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J Comp Psychol. 1996 Dec;110(4):406-11.

Hand preference for a bimanual task in tufted capuchins (Cebus apella) and rhesus macaques (Macaca mulatta).

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National Institute of Child Health and Human Development, USA.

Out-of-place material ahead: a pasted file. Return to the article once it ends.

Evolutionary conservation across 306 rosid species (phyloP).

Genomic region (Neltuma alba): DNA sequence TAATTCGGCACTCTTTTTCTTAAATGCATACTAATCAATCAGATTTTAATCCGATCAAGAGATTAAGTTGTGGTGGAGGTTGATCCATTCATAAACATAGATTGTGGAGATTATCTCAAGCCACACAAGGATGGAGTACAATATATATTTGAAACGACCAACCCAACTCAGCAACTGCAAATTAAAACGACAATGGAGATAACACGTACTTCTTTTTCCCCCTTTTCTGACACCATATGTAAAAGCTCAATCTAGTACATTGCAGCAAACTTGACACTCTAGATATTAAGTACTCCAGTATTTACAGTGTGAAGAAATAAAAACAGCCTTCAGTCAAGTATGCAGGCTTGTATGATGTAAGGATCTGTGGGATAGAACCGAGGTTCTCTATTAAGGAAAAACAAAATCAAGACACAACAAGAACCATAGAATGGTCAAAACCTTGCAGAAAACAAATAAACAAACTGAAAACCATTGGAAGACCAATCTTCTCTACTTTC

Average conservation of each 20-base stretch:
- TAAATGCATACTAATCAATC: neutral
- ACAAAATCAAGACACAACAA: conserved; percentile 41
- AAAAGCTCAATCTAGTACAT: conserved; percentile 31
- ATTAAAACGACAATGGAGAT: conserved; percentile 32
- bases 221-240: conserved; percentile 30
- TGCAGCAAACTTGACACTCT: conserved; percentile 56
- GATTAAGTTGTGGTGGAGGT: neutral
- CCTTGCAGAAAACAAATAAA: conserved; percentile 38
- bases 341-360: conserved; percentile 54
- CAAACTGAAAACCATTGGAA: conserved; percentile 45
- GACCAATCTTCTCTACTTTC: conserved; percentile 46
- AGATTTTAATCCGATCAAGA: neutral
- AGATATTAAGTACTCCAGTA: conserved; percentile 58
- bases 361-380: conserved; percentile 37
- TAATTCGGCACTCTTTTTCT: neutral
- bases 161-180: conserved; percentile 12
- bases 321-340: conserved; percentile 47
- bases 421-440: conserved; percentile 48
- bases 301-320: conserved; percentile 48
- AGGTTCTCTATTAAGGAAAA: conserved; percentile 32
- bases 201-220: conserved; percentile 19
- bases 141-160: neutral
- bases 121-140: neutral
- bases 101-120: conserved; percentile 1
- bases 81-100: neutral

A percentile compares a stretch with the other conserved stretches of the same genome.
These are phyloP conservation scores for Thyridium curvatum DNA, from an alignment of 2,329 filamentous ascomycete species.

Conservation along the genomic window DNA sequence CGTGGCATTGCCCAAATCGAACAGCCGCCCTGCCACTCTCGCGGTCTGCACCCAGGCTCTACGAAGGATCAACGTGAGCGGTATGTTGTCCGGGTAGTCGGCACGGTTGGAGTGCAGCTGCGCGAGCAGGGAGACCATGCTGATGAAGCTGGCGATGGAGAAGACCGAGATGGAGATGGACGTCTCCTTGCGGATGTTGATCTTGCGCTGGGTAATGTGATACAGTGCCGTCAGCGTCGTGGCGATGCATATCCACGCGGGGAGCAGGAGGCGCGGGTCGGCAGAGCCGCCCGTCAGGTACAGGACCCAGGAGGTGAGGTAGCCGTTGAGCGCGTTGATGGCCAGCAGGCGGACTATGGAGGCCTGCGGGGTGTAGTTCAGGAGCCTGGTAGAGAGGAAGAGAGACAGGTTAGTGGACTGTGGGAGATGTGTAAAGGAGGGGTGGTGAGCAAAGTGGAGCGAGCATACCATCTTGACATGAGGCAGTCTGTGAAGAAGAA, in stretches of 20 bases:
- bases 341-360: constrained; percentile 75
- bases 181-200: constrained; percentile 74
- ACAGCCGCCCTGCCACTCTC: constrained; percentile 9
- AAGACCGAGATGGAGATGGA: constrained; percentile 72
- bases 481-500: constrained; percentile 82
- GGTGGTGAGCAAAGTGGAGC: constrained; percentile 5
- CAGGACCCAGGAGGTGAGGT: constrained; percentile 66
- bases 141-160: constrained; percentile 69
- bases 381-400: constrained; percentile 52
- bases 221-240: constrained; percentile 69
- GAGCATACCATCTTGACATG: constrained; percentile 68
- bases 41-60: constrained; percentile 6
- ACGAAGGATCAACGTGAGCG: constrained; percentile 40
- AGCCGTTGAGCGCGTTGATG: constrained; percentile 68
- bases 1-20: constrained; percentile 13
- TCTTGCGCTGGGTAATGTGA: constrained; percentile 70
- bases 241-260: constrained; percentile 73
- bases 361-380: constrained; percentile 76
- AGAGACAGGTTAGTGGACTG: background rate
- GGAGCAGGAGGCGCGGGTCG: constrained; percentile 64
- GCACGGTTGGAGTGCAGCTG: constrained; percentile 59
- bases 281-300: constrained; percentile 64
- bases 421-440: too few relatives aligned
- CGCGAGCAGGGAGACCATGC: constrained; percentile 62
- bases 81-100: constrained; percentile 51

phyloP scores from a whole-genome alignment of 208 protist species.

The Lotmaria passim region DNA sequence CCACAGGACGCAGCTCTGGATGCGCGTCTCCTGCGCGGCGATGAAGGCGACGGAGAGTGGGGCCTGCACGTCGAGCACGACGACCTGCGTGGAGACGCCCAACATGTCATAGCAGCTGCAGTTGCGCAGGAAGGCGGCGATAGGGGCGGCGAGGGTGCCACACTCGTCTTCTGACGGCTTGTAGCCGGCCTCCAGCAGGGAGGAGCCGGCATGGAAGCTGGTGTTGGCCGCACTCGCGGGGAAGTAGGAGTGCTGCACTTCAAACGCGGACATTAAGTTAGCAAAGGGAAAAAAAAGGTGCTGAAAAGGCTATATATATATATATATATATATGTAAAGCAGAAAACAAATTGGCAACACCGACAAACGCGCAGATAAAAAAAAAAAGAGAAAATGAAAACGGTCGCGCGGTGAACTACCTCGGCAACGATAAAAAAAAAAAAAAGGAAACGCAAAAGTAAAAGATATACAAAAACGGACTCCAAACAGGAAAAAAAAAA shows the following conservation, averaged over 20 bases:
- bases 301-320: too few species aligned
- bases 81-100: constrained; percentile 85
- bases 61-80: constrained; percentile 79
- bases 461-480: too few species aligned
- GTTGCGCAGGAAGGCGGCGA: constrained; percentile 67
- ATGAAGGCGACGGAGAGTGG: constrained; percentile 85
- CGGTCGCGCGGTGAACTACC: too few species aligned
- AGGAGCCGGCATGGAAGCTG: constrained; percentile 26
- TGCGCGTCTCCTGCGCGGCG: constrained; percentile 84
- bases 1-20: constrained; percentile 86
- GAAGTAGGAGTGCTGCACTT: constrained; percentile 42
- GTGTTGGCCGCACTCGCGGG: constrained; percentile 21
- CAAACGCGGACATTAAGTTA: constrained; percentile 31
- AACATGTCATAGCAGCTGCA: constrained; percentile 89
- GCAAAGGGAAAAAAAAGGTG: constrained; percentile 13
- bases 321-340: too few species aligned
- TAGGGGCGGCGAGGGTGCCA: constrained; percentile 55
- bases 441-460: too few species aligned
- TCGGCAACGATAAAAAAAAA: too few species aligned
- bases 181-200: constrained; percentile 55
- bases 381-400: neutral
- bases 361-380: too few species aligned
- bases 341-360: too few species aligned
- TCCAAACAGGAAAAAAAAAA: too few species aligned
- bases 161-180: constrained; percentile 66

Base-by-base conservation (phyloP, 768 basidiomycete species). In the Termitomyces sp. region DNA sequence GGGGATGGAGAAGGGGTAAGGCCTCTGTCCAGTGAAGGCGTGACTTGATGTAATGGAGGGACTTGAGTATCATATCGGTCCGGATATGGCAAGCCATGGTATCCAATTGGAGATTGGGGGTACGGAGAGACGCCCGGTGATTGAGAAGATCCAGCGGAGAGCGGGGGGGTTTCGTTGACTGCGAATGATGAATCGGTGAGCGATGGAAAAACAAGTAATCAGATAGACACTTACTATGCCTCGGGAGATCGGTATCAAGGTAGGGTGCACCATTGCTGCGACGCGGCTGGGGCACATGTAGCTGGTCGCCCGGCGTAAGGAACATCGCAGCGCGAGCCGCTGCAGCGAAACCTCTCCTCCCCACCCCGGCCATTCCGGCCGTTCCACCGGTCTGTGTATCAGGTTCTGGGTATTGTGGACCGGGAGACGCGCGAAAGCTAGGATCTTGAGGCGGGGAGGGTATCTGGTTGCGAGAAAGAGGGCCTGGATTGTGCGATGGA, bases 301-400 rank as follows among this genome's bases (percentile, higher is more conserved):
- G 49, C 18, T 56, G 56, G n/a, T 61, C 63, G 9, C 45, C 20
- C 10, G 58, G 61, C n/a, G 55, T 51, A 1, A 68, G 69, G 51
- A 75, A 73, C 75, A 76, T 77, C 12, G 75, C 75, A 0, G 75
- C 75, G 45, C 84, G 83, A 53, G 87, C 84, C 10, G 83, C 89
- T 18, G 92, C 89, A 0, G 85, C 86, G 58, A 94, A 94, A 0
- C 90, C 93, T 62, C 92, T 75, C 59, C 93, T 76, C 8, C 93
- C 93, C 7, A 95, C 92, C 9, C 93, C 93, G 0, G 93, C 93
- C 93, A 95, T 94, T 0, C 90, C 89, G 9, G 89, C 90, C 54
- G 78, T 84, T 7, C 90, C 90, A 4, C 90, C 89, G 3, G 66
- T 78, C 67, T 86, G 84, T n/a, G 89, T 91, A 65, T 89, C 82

This research examined hand preference for a bimanual task in 45 tufted capuchin (Cebus apella) and 55 rhesus macaque (Macaca mulatta) monkeys. Investigators presented subjects with plastic tubes lined with food and noted which hand the animals used to hold the tubes and which hand the animals used to remove the food. Several significant findings emerged from this investigation. First, rhesus macaques, but not tufted capuchins, exhibited a population-level bias toward use of the right hand (although the difference in direction of hand preference between species was not significant). Second, capuchins exhibited greater hand preference strength than did macaques. Third, among capuchins, but not among macaques, hand preference strength was greater for adults than for immatures. Finally, both species used their index digit to remove food most frequently when compared with other digits. Findings of hand preference direction and strength in this study were compared with other findings noted for chimpanzees which performed a bimanual tube task in a previous study. The authors conclude that using the same procedure to compare hand preference across species represents a powerful research tool that can lead to a more complete understanding of the evolution and ontogenesis of primate handedness.

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